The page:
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How to Make a Solar Eclipse Lens Filter for $15 Instead of Paying $150+


With the Great American Eclipse on August 21, 2017, only weeks away, I decided to put together some solar filters. With the high travel costs to get to the eclipse from Southern California, I saved some money through purchasing solar filter sheets instead of the pre-made filters.

To facilitate a fast detachment during totality, compared to a screw on filter, I made some cardboard holders that fit into my Lee filter holder.

Solar Filter Sheet from Thousand Oaks Optical: $15 vs the $150+ Lee solar filter.

Step 1: Get a filter sheet.

Step 2: Measure (100mm square) or trace out the shape for the stiff backing material. I used part of an old box.

Step 3: Cut a hole for the filter, for the size I used the filter holder as a template and a knife to make the opening, cutting on scrap cardboard so as to not damage the table.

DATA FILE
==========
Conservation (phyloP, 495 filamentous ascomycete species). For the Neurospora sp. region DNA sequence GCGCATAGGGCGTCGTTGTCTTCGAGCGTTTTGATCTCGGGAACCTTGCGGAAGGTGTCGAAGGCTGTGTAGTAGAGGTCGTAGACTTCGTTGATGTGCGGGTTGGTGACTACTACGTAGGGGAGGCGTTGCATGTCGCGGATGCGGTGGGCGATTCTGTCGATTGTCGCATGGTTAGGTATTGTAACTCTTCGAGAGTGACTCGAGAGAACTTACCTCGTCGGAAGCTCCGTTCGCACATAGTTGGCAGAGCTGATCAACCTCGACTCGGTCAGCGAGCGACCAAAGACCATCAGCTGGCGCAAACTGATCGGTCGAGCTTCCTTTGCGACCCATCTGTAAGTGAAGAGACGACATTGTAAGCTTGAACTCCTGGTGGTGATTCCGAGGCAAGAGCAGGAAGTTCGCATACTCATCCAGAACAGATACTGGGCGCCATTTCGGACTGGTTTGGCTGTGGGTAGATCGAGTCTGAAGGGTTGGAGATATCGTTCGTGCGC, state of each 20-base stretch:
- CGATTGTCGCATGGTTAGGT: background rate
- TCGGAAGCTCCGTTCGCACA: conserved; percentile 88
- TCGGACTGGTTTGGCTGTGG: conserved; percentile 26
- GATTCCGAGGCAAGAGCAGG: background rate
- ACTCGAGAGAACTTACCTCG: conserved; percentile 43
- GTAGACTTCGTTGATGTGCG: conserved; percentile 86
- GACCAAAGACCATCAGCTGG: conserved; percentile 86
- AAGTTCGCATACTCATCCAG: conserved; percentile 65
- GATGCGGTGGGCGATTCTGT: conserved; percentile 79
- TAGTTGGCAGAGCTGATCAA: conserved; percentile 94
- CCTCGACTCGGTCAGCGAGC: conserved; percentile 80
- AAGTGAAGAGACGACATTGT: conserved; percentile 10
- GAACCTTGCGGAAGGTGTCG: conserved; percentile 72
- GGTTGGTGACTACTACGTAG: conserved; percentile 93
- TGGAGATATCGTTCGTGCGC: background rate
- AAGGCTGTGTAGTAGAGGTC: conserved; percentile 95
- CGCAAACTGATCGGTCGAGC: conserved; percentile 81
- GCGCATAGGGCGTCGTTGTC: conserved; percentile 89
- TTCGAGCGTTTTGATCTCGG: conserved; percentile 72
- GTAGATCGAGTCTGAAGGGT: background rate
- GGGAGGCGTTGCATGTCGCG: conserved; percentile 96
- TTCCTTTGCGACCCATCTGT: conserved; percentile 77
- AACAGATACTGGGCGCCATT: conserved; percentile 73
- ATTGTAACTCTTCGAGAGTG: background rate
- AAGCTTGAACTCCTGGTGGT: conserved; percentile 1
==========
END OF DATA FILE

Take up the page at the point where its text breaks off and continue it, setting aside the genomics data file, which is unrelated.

Step 4: Cut another cardboard sheet for the other side, I used a thinner material so it fits snugly in the Lee filter holder.

Step 5: Tape together.

Step 6: Enjoy the eclipse!

Here are some examples of solar eclipse photos I’ve shot:

2014 Partial Eclipse
2012 Partial Eclipse of the Eastern Sierra’s.

About the author: Matthew Kuhns is an award-winning California-based landscape photographer and the man behind Skyfire, a mobile app that maps out when amazing light will occur. His images have been seen by over 100 million people in publications such as National Geographic, Microsoft, Sunset, Backpacker, Popular Photo, PDN, Aviation Week, Spaceflight Insider and the Pictureline Blog. His work is highly sought after and is available online and at the G2 Gallery in Venice Beach CA. You can find more of his work on his website. This article was also published here.